Free trees swapped for invasives

Leland Nishek of Kaua‘i Nursery and Landscaping made a special trip to help a customer dispose of his Australian tree fern.

In exchange for the invasive plant, the customer received a bonus tree to replace the invasive at the annual Arbor Day tree giveaway at the Kukui Grove Shopping Center.

Jacqueline Kozak, the educational officer for the Kaua‘i Invasive Species Committee, was pleased with the response from people who turned out for free trees being distributed in celebration of Arbor Day.

“We had over 400 people turn out,” Kozak said. “When we started, the line of people went down and around the parking lot.”

Kozak was pleased that among the throng were students and teachers who were picking up specimens they were going to plant at school.

Kaua‘i High School band students who were participating in the Veterans Day parade in Lihu‘e were able to make it to the distribution that still had a handful of rare and endangered shrubs as the closing hour approached.

Noah Marshall was one of the youngsters who gingerly carried his specimen of Delissea rhytidosperma (Campanulaceae family), one of the few remaining plants left.

“We just grew too much,” one of the KNL volunteers said. “It’s still kind of leggy since it was in the greenhouse.”

Kozak said the rare plant is endemic to Kaua‘i and will grow to about 6 feet in height. She said each island has a variety that is endemic to that island.

But the highlight of the day was the response to the invasive plants. Kozak said a lot of people read about it in the paper, and he was pleased that the County Council is beginning to take a proactive approach to invasives after learning how much money the Big Island is spending to control the coqui frog problem.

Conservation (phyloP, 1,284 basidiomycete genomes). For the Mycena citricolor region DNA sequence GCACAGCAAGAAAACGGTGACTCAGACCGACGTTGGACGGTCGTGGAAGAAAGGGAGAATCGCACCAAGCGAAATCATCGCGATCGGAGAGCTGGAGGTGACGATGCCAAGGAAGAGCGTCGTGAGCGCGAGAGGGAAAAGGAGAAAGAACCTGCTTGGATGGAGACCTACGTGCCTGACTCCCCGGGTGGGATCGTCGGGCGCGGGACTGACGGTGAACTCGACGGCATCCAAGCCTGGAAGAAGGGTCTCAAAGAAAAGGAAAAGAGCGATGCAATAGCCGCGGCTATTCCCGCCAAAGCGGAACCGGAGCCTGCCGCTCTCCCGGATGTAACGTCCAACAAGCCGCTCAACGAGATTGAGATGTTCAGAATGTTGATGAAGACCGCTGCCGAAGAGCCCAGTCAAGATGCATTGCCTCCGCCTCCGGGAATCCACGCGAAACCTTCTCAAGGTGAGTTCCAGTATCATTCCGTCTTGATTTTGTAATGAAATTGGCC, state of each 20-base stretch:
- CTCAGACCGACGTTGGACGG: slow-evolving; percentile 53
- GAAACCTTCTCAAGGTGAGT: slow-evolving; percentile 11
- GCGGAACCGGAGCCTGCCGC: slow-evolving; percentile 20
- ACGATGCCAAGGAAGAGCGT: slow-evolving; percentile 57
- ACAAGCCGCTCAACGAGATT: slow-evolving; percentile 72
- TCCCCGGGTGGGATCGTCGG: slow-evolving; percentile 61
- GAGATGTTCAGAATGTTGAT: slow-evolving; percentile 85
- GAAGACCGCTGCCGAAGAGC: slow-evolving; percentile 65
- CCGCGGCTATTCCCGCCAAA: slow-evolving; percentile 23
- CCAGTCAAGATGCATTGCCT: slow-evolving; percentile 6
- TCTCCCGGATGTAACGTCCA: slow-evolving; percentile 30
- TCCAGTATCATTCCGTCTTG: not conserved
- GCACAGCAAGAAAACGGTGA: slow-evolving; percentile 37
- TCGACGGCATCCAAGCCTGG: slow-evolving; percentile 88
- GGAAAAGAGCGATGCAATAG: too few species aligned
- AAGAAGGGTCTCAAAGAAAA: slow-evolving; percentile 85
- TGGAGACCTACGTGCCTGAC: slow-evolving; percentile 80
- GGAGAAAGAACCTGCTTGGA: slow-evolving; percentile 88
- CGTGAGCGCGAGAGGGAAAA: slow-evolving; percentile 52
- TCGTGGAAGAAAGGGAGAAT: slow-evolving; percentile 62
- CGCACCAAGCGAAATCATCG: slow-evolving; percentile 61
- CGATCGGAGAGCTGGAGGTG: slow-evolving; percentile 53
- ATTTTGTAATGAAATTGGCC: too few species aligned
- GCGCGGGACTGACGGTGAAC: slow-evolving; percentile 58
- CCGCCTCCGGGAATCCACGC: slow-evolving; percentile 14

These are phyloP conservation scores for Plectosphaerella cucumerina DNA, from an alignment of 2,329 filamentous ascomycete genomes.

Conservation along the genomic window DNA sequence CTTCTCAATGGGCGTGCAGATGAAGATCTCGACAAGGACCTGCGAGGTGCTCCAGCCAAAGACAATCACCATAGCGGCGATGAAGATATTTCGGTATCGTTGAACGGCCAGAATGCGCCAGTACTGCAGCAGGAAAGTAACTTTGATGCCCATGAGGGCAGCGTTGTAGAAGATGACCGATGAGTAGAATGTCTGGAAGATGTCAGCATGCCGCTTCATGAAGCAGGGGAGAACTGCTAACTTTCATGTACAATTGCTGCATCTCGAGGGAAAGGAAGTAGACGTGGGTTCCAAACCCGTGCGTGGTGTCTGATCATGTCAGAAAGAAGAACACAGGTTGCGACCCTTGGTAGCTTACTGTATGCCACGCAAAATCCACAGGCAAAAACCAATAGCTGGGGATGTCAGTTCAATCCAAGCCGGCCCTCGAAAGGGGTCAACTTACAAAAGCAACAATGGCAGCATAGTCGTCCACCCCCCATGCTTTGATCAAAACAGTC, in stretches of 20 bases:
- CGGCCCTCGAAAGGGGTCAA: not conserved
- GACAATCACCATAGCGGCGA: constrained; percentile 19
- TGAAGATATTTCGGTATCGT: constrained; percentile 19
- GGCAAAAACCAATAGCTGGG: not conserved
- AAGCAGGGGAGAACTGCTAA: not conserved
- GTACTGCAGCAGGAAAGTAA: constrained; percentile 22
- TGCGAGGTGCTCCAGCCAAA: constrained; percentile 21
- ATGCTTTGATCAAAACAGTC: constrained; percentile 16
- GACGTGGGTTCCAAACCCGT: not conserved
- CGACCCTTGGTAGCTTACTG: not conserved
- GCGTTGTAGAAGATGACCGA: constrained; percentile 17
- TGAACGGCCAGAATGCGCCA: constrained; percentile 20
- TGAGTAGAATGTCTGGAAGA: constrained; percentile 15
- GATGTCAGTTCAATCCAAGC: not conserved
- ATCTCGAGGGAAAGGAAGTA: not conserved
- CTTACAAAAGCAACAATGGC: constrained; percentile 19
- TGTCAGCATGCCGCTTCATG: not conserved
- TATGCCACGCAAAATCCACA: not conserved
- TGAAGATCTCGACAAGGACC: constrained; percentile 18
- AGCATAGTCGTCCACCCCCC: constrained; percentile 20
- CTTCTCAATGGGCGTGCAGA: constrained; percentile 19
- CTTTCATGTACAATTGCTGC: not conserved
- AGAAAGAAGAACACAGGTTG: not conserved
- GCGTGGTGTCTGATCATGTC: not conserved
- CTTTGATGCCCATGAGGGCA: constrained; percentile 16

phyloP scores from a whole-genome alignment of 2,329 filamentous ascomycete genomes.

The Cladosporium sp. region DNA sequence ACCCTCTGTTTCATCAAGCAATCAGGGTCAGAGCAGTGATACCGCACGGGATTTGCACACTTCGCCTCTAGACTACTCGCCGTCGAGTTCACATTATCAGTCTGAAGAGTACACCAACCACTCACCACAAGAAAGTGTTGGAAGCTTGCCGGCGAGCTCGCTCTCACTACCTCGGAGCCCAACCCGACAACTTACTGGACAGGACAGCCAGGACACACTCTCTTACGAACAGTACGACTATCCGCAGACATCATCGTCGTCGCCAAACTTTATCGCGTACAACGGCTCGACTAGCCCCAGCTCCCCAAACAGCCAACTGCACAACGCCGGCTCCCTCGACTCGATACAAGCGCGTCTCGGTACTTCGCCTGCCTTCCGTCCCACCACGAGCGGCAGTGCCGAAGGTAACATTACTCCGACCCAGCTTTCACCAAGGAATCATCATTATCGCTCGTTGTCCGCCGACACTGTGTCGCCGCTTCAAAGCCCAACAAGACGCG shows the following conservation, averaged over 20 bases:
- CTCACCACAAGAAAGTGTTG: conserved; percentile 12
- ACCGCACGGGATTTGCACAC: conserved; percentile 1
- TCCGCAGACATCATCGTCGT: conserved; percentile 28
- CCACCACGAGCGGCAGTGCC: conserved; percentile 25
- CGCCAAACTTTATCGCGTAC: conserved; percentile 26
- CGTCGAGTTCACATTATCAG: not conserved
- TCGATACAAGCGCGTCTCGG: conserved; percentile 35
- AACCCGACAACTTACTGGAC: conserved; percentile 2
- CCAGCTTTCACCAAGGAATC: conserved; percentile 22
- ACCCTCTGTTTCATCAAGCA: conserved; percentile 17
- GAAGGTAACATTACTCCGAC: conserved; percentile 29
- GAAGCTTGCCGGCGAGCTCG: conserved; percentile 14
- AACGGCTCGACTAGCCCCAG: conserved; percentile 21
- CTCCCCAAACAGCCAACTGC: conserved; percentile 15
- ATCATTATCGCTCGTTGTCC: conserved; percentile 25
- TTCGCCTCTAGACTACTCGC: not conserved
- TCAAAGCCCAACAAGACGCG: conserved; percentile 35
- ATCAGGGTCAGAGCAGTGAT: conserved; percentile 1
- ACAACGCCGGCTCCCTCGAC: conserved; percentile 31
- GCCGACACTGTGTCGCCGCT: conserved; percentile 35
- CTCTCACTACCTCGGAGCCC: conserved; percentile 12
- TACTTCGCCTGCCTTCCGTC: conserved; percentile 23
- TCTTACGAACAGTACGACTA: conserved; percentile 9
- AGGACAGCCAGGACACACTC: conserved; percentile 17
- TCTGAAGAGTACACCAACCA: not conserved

Additionally, Kozak said, they are making progress with the bigger stores like Kmart and Wal-Mart in eliminating the sale of invasives from their nursery shelves.

Earlier in the year, the Kaua‘i Landscape Industry Council members had agreed to stop selling invasive species.

Kozak said Nishek had voluntarily come forth on his own and dug up all the Australian tree ferns growing in his own yard.

In addition to the progress being made to make the public aware of the invasive plants, Kozak said they redesigned their display boards to show “Plant” and “Don’t Plant” pictures and identifications of the affected plants.

“This makes it easy for people to see which plants are affected,” Kozak said.

The Arbor Day giveaway was designed to become more than just a truck from which plants are given away, Kozak said.

“We wanted it to be more of an event. The response was good because people stopped along the ‘Tree Trail’ and talked with the volunteers,” Kozak said. “They didn’t just walk through.”

• Dennis Fujimoto, photographer and staff writer, can be reached at 245-3681 (ext. 253) or


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